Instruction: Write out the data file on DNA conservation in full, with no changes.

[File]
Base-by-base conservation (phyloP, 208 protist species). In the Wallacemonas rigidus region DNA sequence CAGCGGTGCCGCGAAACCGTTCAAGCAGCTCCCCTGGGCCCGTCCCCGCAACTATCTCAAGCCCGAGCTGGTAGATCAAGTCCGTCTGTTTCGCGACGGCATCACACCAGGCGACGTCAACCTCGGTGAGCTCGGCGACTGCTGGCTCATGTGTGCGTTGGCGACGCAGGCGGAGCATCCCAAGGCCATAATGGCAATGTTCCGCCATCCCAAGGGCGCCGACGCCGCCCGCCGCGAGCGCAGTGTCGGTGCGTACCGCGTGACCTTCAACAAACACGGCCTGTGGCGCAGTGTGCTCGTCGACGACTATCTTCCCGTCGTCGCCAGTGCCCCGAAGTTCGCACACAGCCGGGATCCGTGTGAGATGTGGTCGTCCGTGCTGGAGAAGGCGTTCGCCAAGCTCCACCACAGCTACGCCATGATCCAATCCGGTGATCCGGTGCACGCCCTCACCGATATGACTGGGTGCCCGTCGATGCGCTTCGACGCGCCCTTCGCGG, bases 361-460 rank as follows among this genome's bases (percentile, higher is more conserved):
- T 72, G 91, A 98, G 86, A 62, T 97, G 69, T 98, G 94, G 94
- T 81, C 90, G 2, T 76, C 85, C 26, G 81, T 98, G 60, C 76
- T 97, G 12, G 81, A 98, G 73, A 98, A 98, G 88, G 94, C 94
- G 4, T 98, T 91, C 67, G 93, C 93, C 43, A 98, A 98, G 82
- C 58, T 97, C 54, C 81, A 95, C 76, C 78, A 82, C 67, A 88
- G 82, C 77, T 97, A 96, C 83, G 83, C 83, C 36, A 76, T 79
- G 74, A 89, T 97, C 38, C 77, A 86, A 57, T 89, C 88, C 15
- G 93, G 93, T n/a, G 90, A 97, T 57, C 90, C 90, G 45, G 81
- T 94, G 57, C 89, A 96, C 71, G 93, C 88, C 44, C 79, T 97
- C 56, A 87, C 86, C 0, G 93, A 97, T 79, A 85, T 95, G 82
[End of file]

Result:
Base-by-base conservation (phyloP, 208 protist species). In the Wallacemonas rigidus region DNA sequence CAGCGGTGCCGCGAAACCGTTCAAGCAGCTCCCCTGGGCCCGTCCCCGCAACTATCTCAAGCCCGAGCTGGTAGATCAAGTCCGTCTGTTTCGCGACGGCATCACACCAGGCGACGTCAACCTCGGTGAGCTCGGCGACTGCTGGCTCATGTGTGCGTTGGCGACGCAGGCGGAGCATCCCAAGGCCATAATGGCAATGTTCCGCCATCCCAAGGGCGCCGACGCCGCCCGCCGCGAGCGCAGTGTCGGTGCGTACCGCGTGACCTTCAACAAACACGGCCTGTGGCGCAGTGTGCTCGTCGACGACTATCTTCCCGTCGTCGCCAGTGCCCCGAAGTTCGCACACAGCCGGGATCCGTGTGAGATGTGGTCGTCCGTGCTGGAGAAGGCGTTCGCCAAGCTCCACCACAGCTACGCCATGATCCAATCCGGTGATCCGGTGCACGCCCTCACCGATATGACTGGGTGCCCGTCGATGCGCTTCGACGCGCCCTTCGCGG, bases 361-460 rank as follows among this genome's bases (percentile, higher is more conserved):
- T 72, G 91, A 98, G 86, A 62, T 97, G 69, T 98, G 94, G 94
- T 81, C 90, G 2, T 76, C 85, C 26, G 81, T 98, G 60, C 76
- T 97, G 12, G 81, A 98, G 73, A 98, A 98, G 88, G 94, C 94
- G 4, T 98, T 91, C 67, G 93, C 93, C 43, A 98, A 98, G 82
- C 58, T 97, C 54, C 81, A 95, C 76, C 78, A 82, C 67, A 88
- G 82, C 77, T 97, A 96, C 83, G 83, C 83, C 36, A 76, T 79
- G 74, A 89, T 97, C 38, C 77, A 86, A 57, T 89, C 88, C 15
- G 93, G 93, T n/a, G 90, A 97, T 57, C 90, C 90, G 45, G 81
- T 94, G 57, C 89, A 96, C 71, G 93, C 88, C 44, C 79, T 97
- C 56, A 87, C 86, C 0, G 93, A 97, T 79, A 85, T 95, G 82